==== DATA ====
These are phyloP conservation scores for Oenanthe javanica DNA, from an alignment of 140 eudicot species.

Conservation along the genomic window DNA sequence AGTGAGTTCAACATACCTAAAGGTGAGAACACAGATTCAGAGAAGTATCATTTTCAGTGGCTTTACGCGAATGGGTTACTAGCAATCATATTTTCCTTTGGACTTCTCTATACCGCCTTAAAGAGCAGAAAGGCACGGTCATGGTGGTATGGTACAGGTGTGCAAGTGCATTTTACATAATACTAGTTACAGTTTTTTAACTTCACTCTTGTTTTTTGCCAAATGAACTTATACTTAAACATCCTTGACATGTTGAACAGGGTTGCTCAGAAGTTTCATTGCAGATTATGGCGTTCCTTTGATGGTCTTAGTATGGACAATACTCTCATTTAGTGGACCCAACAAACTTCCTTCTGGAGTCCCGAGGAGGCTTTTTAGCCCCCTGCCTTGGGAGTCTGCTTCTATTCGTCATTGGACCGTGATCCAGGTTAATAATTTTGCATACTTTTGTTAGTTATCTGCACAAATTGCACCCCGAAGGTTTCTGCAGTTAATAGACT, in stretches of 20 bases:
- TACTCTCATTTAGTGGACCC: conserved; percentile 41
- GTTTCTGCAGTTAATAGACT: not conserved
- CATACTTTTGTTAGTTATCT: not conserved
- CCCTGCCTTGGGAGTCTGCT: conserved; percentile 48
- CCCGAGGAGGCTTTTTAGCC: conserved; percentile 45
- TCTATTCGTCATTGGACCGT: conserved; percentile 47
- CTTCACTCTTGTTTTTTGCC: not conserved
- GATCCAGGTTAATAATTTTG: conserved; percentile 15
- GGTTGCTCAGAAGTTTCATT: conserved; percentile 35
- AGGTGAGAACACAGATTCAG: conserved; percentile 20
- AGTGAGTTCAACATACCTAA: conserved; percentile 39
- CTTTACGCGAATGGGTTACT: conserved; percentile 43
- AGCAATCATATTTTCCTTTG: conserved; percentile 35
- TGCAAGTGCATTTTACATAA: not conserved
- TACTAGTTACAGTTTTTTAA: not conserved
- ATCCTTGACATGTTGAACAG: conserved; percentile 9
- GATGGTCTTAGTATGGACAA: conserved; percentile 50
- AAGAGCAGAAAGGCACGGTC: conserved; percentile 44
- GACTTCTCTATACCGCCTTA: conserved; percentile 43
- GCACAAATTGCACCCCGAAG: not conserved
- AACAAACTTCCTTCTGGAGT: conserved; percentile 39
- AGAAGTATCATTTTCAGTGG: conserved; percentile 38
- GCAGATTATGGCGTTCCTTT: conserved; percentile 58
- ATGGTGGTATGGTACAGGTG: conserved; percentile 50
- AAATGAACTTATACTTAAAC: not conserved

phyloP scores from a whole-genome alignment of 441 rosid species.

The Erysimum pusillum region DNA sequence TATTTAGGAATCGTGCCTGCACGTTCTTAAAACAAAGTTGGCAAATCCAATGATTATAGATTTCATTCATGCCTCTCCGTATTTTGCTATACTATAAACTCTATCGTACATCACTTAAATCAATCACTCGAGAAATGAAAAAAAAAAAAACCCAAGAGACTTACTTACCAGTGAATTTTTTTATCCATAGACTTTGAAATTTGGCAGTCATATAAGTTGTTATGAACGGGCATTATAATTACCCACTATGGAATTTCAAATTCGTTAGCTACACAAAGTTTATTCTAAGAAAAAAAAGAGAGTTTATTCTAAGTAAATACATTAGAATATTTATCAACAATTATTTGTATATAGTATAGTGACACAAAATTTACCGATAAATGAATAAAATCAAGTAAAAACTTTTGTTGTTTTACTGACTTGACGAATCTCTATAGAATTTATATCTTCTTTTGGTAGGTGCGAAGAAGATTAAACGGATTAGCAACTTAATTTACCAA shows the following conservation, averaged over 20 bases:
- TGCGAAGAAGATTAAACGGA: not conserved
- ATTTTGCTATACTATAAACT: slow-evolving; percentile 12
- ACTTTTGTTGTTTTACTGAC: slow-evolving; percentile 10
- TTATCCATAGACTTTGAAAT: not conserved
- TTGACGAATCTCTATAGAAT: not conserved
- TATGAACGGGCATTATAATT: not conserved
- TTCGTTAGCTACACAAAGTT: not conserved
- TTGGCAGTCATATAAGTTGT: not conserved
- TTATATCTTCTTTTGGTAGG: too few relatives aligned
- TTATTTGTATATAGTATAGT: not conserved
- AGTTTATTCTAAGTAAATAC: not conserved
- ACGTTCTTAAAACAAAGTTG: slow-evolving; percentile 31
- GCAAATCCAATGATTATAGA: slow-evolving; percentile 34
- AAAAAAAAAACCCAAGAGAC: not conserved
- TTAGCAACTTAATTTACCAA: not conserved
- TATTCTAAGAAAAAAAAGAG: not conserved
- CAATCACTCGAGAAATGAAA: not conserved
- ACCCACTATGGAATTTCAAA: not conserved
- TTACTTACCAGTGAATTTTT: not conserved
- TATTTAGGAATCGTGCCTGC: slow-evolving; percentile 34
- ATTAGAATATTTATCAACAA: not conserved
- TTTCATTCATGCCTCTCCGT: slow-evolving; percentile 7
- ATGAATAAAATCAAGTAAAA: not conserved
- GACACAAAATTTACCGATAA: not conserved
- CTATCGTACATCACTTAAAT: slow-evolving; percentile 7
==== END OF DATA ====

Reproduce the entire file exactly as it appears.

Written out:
These are phyloP conservation scores for Oenanthe javanica DNA, from an alignment of 140 eudicot species.

Conservation along the genomic window DNA sequence AGTGAGTTCAACATACCTAAAGGTGAGAACACAGATTCAGAGAAGTATCATTTTCAGTGGCTTTACGCGAATGGGTTACTAGCAATCATATTTTCCTTTGGACTTCTCTATACCGCCTTAAAGAGCAGAAAGGCACGGTCATGGTGGTATGGTACAGGTGTGCAAGTGCATTTTACATAATACTAGTTACAGTTTTTTAACTTCACTCTTGTTTTTTGCCAAATGAACTTATACTTAAACATCCTTGACATGTTGAACAGGGTTGCTCAGAAGTTTCATTGCAGATTATGGCGTTCCTTTGATGGTCTTAGTATGGACAATACTCTCATTTAGTGGACCCAACAAACTTCCTTCTGGAGTCCCGAGGAGGCTTTTTAGCCCCCTGCCTTGGGAGTCTGCTTCTATTCGTCATTGGACCGTGATCCAGGTTAATAATTTTGCATACTTTTGTTAGTTATCTGCACAAATTGCACCCCGAAGGTTTCTGCAGTTAATAGACT, in stretches of 20 bases:
- TACTCTCATTTAGTGGACCC: conserved; percentile 41
- GTTTCTGCAGTTAATAGACT: not conserved
- CATACTTTTGTTAGTTATCT: not conserved
- CCCTGCCTTGGGAGTCTGCT: conserved; percentile 48
- CCCGAGGAGGCTTTTTAGCC: conserved; percentile 45
- TCTATTCGTCATTGGACCGT: conserved; percentile 47
- CTTCACTCTTGTTTTTTGCC: not conserved
- GATCCAGGTTAATAATTTTG: conserved; percentile 15
- GGTTGCTCAGAAGTTTCATT: conserved; percentile 35
- AGGTGAGAACACAGATTCAG: conserved; percentile 20
- AGTGAGTTCAACATACCTAA: conserved; percentile 39
- CTTTACGCGAATGGGTTACT: conserved; percentile 43
- AGCAATCATATTTTCCTTTG: conserved; percentile 35
- TGCAAGTGCATTTTACATAA: not conserved
- TACTAGTTACAGTTTTTTAA: not conserved
- ATCCTTGACATGTTGAACAG: conserved; percentile 9
- GATGGTCTTAGTATGGACAA: conserved; percentile 50
- AAGAGCAGAAAGGCACGGTC: conserved; percentile 44
- GACTTCTCTATACCGCCTTA: conserved; percentile 43
- GCACAAATTGCACCCCGAAG: not conserved
- AACAAACTTCCTTCTGGAGT: conserved; percentile 39
- AGAAGTATCATTTTCAGTGG: conserved; percentile 38
- GCAGATTATGGCGTTCCTTT: conserved; percentile 58
- ATGGTGGTATGGTACAGGTG: conserved; percentile 50
- AAATGAACTTATACTTAAAC: not conserved

phyloP scores from a whole-genome alignment of 441 rosid species.

The Erysimum pusillum region DNA sequence TATTTAGGAATCGTGCCTGCACGTTCTTAAAACAAAGTTGGCAAATCCAATGATTATAGATTTCATTCATGCCTCTCCGTATTTTGCTATACTATAAACTCTATCGTACATCACTTAAATCAATCACTCGAGAAATGAAAAAAAAAAAAACCCAAGAGACTTACTTACCAGTGAATTTTTTTATCCATAGACTTTGAAATTTGGCAGTCATATAAGTTGTTATGAACGGGCATTATAATTACCCACTATGGAATTTCAAATTCGTTAGCTACACAAAGTTTATTCTAAGAAAAAAAAGAGAGTTTATTCTAAGTAAATACATTAGAATATTTATCAACAATTATTTGTATATAGTATAGTGACACAAAATTTACCGATAAATGAATAAAATCAAGTAAAAACTTTTGTTGTTTTACTGACTTGACGAATCTCTATAGAATTTATATCTTCTTTTGGTAGGTGCGAAGAAGATTAAACGGATTAGCAACTTAATTTACCAA shows the following conservation, averaged over 20 bases:
- TGCGAAGAAGATTAAACGGA: not conserved
- ATTTTGCTATACTATAAACT: slow-evolving; percentile 12
- ACTTTTGTTGTTTTACTGAC: slow-evolving; percentile 10
- TTATCCATAGACTTTGAAAT: not conserved
- TTGACGAATCTCTATAGAAT: not conserved
- TATGAACGGGCATTATAATT: not conserved
- TTCGTTAGCTACACAAAGTT: not conserved
- TTGGCAGTCATATAAGTTGT: not conserved
- TTATATCTTCTTTTGGTAGG: too few relatives aligned
- TTATTTGTATATAGTATAGT: not conserved
- AGTTTATTCTAAGTAAATAC: not conserved
- ACGTTCTTAAAACAAAGTTG: slow-evolving; percentile 31
- GCAAATCCAATGATTATAGA: slow-evolving; percentile 34
- AAAAAAAAAACCCAAGAGAC: not conserved
- TTAGCAACTTAATTTACCAA: not conserved
- TATTCTAAGAAAAAAAAGAG: not conserved
- CAATCACTCGAGAAATGAAA: not conserved
- ACCCACTATGGAATTTCAAA: not conserved
- TTACTTACCAGTGAATTTTT: not conserved
- TATTTAGGAATCGTGCCTGC: slow-evolving; percentile 34
- ATTAGAATATTTATCAACAA: not conserved
- TTTCATTCATGCCTCTCCGT: slow-evolving; percentile 7
- ATGAATAAAATCAAGTAAAA: not conserved
- GACACAAAATTTACCGATAA: not conserved
- CTATCGTACATCACTTAAAT: slow-evolving; percentile 7